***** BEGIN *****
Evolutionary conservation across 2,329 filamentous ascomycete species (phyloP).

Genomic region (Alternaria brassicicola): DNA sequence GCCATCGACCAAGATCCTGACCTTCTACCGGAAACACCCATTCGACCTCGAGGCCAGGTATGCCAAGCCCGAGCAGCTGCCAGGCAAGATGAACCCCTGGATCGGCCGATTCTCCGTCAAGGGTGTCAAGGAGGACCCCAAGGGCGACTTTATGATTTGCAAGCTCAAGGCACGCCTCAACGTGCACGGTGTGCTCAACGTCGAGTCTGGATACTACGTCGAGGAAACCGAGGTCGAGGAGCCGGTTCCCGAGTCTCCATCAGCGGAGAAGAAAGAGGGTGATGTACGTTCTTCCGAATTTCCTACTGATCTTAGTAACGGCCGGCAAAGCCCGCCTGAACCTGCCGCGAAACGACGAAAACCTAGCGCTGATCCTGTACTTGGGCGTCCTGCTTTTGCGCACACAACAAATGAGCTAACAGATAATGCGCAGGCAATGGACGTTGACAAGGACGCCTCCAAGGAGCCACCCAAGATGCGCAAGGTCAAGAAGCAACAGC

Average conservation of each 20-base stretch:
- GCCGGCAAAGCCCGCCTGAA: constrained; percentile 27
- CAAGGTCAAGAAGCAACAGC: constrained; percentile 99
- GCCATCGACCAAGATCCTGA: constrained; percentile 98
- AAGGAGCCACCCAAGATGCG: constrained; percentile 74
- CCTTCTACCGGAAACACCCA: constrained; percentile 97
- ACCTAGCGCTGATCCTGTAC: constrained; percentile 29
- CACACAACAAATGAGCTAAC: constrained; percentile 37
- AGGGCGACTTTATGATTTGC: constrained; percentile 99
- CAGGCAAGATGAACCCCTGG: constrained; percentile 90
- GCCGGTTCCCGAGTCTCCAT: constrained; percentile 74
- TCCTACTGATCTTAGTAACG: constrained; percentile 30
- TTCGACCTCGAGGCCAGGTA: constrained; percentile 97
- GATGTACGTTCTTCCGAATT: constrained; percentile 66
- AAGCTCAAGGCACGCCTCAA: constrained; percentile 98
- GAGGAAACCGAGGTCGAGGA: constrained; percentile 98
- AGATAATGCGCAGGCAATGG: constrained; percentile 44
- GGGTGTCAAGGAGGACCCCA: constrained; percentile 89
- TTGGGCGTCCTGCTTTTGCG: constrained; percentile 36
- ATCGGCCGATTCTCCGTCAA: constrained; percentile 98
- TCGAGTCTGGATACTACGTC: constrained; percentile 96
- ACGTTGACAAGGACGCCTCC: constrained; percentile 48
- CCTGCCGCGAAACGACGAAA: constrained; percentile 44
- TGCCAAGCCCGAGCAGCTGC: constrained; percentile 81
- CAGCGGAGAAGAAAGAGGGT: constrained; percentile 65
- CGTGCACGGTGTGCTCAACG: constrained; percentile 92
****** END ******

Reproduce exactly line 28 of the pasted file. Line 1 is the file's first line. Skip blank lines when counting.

- CGTGCACGGTGTGCTCAACG: constrained; percentile 92